You've no doubt heard of its most famous product: Gore-Tex fabrics, which have a transparent plastic coating that makes them waterproof and windproof but keeps them breathable. Gore is big — with $1.58 billion in annual revenues and 6,300 employees — but not gargantuan like 3M or IBM. Still, Gore makes so many products that the total is hard to pin down — with all the variations, the count rises above 1,000. Gore's medical products, such as heart patches and synthetic blood vessels, have been implanted in more than 7.5 million patients. Its cutting-edge fabrics are worn by astronauts and soldiers, as well as trekkers at the North and South Poles and on the world's highest mountains. It makes the number-one products in industrial and electronics niches ranging from filters for reducing air pollution at large factories to the assemblies for fuel cells that convert hydrogen to electricity. Gore, a privately owned company, doesn't release its annual financial data, but a spokesperson says that the company has had "double digit" revenue growth for the past couple of years. In many businesses, Gore has come out of nowhere and seized the market lead, as it did with its smooth Glide dental floss, the first floss that resisted shredding, and its Elixir guitar strings, which last three to five times longer than normal strings. When Gore's people think they can create a much better product, they're fearless about attacking new markets.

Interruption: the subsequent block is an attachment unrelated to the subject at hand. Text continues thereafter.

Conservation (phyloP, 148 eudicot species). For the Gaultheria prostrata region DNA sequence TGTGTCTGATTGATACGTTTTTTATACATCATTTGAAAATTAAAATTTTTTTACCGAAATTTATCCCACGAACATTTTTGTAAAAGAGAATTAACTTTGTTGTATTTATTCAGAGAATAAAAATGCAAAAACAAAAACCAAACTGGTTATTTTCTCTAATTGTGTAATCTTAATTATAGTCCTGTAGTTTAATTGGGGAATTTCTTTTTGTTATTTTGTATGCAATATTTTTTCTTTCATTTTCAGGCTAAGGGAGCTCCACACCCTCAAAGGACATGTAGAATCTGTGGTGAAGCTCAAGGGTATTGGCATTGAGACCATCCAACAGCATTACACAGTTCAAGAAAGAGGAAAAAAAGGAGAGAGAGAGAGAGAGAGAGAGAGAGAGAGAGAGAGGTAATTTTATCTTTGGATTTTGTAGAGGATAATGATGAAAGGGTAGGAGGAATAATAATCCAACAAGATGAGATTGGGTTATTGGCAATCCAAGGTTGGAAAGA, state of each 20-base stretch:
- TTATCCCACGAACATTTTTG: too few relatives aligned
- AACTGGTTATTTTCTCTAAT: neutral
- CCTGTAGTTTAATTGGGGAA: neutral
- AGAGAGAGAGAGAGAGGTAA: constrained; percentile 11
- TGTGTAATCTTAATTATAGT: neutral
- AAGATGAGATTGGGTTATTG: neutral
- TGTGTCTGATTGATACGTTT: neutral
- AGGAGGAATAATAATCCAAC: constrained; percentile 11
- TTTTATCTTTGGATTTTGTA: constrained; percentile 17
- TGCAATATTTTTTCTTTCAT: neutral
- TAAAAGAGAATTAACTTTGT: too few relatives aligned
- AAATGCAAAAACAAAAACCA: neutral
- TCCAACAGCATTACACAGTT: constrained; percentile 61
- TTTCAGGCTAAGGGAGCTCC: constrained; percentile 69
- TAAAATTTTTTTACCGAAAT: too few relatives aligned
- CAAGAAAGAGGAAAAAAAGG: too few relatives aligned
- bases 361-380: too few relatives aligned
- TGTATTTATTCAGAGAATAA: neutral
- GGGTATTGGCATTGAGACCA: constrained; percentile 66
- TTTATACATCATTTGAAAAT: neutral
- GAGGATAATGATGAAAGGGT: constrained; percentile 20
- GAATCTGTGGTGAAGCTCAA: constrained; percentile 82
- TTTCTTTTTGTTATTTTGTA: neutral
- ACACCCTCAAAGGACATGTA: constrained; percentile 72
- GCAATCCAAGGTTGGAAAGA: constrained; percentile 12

Gore is a strikingly contradictory company: a place where nerds can be mavericks; a place that's impatient with the standard way of working, but more than patient with nurturing ideas and giving them time to flourish; a place that's humble in its origins, yet ravenous for breakthrough ideas and, ultimately, growth. Gore's uniqueness comes from being as innovative in its operating principles as it is in its diverse product lines. This is a company that has kicked over the rules that most other organizations live by. It is tucked away in the mid-Atlantic countryside, 3,000 miles from Silicon Valley and even further (in its mind-set) from Wall Street. And in its quietly revolutionary way, it is doing something almost magical: fostering ongoing, consistent, breakthrough creativity.
Epiphany in the Car Pool